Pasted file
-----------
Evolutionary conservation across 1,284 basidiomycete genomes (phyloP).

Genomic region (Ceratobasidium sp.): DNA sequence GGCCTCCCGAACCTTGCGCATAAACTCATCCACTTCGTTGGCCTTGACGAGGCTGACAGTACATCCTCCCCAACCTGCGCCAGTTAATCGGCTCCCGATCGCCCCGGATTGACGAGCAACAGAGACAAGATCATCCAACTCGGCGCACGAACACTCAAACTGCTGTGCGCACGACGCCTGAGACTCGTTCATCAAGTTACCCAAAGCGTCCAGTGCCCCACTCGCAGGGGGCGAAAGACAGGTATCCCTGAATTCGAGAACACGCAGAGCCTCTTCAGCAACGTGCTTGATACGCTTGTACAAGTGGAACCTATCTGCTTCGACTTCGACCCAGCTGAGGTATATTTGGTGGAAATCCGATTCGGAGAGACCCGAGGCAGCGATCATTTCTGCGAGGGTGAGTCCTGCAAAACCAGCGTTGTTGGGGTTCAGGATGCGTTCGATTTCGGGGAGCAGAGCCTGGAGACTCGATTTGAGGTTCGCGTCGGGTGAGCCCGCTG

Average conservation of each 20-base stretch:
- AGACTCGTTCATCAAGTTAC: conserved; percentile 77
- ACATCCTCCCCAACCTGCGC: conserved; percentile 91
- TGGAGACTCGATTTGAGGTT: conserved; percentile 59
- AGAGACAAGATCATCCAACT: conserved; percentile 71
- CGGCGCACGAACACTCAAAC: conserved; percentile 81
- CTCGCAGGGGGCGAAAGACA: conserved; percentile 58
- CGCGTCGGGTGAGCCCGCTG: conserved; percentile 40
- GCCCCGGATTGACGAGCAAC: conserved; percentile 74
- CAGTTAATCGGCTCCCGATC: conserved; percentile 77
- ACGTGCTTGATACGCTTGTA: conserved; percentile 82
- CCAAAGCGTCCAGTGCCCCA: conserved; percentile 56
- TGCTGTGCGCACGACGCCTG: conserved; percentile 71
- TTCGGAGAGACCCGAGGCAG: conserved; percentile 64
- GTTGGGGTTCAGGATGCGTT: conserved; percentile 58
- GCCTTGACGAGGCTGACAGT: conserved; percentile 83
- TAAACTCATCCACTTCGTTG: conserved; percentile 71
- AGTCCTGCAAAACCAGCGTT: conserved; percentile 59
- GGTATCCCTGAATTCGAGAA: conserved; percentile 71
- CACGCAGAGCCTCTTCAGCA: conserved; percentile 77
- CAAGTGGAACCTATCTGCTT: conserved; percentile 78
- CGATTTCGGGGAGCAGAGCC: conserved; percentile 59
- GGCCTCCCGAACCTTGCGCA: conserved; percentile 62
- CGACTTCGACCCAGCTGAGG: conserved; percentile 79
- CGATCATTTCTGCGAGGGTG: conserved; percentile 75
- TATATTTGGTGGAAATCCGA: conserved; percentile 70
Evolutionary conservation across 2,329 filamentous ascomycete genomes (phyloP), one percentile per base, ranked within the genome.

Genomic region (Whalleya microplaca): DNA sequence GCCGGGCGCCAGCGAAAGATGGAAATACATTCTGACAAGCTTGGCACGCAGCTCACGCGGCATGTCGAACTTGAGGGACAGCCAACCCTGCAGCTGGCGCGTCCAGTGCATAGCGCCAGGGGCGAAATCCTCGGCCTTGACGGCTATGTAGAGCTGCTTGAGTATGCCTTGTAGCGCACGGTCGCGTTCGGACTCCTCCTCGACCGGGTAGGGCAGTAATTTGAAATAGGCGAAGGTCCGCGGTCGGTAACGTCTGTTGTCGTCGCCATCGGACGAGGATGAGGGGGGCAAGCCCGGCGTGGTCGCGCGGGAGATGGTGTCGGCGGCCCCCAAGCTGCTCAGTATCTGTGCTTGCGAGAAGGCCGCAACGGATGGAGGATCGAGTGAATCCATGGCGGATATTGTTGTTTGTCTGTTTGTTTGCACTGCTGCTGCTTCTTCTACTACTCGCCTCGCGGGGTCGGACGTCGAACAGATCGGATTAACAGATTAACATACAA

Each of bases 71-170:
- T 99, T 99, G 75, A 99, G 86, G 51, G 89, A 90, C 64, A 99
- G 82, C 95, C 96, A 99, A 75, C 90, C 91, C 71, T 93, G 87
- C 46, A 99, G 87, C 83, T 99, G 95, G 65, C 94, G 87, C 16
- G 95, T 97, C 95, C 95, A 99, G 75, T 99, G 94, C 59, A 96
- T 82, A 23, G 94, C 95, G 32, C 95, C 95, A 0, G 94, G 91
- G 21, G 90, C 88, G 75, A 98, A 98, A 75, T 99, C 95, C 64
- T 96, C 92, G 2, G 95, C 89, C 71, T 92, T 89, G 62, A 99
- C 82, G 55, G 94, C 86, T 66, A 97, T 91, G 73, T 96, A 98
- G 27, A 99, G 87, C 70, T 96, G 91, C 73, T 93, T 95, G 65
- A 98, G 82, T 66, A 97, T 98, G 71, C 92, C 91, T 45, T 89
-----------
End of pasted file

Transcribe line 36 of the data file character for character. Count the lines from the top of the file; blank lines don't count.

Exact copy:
- T 82, A 23, G 94, C 95, G 32, C 95, C 95, A 0, G 94, G 91